An image showing He Jiankui at the Second International Summit on Human Genome Editing

Source: © Zhang Wei/China News Service/VCG/Getty Images

He Jiankui, the Chinese geneticist who created the gene-edited twins, defended his work at the Second International Summit on Human Genome Editing in November 2018

The mutation that was controversially edited into twin babies has significantly increased the likelihood that they will die prematurely. The editing of the embryos prior to their implantation by rogue Chinese geneticist He Jiankui was ostensibly done to protect them from HIV, but an analysis has found that this mutation comes with an increased risk of other infectious diseases.

The Chinese geneticist used the Crispr gene-editing system to disable the protein CCR5, which is found on the surface of immune cells. HIV makes use of it to infect cells. There was already some evidence that a natural CCR5 gene mutation left people more susceptible to viruses such as influenza and West Nile virus.

Now, research indicates that people who harbour two mutated copies of the CCR5 gene are 21% more likely to die before the age of 76 than those without them. This was of the conclusion of Xinzhu Wei and Rasmus Nielsen at the University of California, Berkeley, who investigated the mutation using the UK Biobank – a public database with the genomes and death registry information of more than 400,000 British people.

Nielsen describes the mutation as one of humanity’s most famous, since it protects against some strains of HIV. ‘But also because it seems to have arisen relatively recently to a relatively high frequency in northern Europeans,’ he explains. It is presumed to have conferred some protection against an infectious disease, possibly the bubonic plague.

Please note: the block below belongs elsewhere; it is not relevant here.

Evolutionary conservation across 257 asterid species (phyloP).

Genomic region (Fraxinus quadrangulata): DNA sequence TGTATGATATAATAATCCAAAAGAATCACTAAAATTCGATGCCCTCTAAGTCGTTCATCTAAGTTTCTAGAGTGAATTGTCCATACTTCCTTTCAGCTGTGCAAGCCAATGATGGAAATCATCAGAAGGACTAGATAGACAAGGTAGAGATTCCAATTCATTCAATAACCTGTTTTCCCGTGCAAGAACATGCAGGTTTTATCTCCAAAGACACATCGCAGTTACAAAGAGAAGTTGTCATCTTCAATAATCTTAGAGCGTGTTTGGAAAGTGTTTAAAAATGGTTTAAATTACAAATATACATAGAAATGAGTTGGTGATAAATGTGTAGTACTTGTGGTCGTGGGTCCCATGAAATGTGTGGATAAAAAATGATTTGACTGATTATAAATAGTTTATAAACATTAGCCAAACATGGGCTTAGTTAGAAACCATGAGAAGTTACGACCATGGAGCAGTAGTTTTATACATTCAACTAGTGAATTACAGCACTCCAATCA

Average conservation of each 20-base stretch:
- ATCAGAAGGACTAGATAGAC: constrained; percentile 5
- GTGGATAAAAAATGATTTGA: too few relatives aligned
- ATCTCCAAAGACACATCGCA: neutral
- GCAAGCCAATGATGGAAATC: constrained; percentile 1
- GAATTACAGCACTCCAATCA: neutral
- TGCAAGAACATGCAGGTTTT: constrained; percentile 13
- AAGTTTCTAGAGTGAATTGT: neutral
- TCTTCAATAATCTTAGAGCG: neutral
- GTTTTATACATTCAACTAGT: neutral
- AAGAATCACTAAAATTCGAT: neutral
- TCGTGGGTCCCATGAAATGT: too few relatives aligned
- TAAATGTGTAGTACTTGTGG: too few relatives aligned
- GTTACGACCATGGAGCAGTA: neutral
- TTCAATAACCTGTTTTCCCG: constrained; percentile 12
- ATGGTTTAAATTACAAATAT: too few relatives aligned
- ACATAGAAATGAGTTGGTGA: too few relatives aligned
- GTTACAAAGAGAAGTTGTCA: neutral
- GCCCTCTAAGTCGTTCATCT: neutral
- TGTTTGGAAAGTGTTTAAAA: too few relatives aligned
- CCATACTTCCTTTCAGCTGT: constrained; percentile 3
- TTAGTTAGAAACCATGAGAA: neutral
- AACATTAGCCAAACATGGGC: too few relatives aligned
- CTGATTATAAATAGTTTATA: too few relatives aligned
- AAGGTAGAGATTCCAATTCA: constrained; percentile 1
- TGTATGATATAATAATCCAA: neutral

The researchers also discovered that around 11% of those on the database harboured one mutated copy of the CCR5 gene. Evolutionary theory predicts that the square root of this figure should reveal the number of people with two mutated copies, but there were fewer than predicted enrolled in the biobank. ‘Somehow people who had two copies of the mutation are missing from the database, likely because they had died before they could enrol,’ Nielsen explains. ‘We didn’t see any reduction in fitness from having one mutated copy.’ However, Nielsen points out that there is a wide margin of error in their results, meaning that the increased mortality rate could be far lower or higher that the 21% estimate.

Nielsen says that people with both CCR5 copies deleted ‘can live a fine good life’, adding ‘I don’t think any kind of intervention is needed for people with this mutation’. Nonetheless, Nielsen says that if he had two copies of the mutation he would ensure he received regular flu vaccinations.

Nielsen notes that He’s experiments carry a high risk of off-target effects. He says this new study shows how ‘it is very difficult to predict the effect of a mutation. One mutation can have many different effects.’

‘This makes a terrible experiment even worse,’ says Julian Savulescu, a bioethicist at the University of Oxford, UK. ‘We already knew it exposed normal children to the risk of off-target effects. This just stacks on another risk.’ He is not in favour of recent calls for a moratorium on gene-editing, however, and instead supports setting out a translational pathway. An international commission was recently announced that will develop a framework for germline editing. ‘I have suggested that you start with embryos with catastrophic lethal conditions. An example might be Tay-Sachs disease,’ he explains.